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Alberta to ease oil curtailment for crude by rail

Canadian province will allow producers to exceed limits exclusively for rail shipments to meet higher demand.

Alberta's provincial government has paved the way for more crude-by-rail shipments. Photo: Shutterstock

Alberta’s government will allow producers to exceed production limits to ship more crude by rail from the Canadian province.

Beginning in December, oil producers can request to go above their existing curtailment rules, Energy Minister Sonya Savage said on Oct. 31.

“The special allowance program will protect the value of our oil by ensuring that operators are only producing what they are able to move to market,” Savage said in a statement. “Pipeline delays ultimately have constrained market access and dampened investment in our oil sector.”

The rules for the program mandate that all additional crude must go onto the rail and cannot be diverted to pipelines.

A chart on the FreightWaves SONAR platform showing petroleum products shipped by rail over the past 18 months.

The province characterized the increase as a temporary measure to meet demand.

Alberta said it would base the special allowance on crude-by-rail shipments from the first quarter of 2019. The province currently has a crude and bitumen production limit of 3.81 million barrels per day in December.

The rail industry had been closely watching developments in Edmonton to see if the provincial government would ease curtailments – in place to shore up pricing.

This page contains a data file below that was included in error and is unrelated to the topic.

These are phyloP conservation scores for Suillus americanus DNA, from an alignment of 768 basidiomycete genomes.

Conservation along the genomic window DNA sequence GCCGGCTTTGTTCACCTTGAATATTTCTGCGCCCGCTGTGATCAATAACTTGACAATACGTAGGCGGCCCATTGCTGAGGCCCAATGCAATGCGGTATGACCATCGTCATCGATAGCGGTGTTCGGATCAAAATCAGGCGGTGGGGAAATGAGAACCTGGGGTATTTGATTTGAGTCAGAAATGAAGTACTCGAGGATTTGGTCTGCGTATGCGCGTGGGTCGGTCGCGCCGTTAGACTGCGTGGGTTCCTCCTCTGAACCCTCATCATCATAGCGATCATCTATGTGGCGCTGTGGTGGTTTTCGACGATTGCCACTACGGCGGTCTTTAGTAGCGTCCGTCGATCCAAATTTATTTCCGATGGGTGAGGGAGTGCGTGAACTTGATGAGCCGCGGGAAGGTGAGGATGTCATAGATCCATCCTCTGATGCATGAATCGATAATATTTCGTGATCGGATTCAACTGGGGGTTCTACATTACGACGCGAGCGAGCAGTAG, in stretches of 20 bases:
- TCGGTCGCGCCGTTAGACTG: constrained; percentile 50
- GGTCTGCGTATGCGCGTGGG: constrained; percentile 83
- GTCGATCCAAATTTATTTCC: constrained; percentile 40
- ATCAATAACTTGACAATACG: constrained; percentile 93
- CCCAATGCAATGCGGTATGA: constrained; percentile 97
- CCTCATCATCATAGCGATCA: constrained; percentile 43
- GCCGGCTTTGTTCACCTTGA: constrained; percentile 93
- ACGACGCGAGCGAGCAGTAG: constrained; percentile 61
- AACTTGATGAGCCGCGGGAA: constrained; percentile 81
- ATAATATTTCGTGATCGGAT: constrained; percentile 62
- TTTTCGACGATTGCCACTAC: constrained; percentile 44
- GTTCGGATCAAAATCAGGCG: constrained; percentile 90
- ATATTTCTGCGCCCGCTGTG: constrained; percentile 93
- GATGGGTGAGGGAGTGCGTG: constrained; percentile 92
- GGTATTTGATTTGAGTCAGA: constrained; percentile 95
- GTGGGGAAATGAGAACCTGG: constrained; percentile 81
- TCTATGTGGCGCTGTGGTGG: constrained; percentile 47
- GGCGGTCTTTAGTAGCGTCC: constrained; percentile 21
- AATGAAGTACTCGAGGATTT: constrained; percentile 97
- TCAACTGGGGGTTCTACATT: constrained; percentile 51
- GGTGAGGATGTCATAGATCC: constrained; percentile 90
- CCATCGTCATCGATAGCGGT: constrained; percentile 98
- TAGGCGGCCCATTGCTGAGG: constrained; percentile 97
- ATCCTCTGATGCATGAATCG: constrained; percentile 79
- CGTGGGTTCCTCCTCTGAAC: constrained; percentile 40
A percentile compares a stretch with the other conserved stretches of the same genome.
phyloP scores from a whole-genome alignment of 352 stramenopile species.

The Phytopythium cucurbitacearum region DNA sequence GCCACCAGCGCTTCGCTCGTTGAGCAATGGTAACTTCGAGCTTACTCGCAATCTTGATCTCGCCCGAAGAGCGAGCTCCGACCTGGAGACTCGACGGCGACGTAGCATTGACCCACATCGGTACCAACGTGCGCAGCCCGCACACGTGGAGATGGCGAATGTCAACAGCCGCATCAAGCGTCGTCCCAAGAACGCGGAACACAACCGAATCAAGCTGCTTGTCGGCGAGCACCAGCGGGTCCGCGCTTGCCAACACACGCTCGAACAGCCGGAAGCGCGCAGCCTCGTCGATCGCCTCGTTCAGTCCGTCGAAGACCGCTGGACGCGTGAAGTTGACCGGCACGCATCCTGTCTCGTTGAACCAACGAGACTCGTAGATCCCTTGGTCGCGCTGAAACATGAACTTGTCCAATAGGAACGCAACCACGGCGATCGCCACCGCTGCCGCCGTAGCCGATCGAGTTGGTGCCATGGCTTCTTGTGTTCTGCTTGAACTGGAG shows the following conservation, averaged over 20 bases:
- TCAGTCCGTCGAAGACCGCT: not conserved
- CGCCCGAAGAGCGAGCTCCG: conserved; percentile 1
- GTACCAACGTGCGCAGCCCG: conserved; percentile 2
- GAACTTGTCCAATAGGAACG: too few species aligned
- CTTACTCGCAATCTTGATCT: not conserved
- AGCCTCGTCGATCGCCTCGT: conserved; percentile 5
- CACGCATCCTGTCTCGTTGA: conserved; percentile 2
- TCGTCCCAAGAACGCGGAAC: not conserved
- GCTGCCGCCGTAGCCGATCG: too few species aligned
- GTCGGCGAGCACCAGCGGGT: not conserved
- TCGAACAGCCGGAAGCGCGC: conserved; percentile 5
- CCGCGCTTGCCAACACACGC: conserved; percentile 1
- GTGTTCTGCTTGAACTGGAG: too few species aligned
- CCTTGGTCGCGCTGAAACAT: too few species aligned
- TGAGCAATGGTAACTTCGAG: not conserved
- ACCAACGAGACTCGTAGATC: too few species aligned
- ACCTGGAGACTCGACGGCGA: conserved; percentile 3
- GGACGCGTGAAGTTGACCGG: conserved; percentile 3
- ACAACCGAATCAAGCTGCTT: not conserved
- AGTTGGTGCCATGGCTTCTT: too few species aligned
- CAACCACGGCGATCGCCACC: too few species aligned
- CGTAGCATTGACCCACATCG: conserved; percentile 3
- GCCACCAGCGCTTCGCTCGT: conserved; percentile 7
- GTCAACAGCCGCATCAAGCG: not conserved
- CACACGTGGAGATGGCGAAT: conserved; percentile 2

But Canadian National (NYSE: CNI) and Canadian Pacific have said they have additional capacity to ship crude. 

Underscoring the struggles of Western Canada’s energy sector, oil and gas company Encana announced it was moving its corporate headquarters to the U.S. and changing its name.

The company said the move was purely intended to attract more investment from U.S. index funds.

Nate Tabak

Nate Tabak is a Toronto-based journalist and producer who covers cybersecurity and cross-border trucking and logistics for FreightWaves. He spent seven years reporting stories in the Balkans and Eastern Europe as a reporter, producer and editor based in Kosovo. He previously worked at newspapers in the San Francisco Bay Area, including the San Jose Mercury News. He graduated from UC Berkeley, where he studied the history of American policing. Contact Nate at [email protected]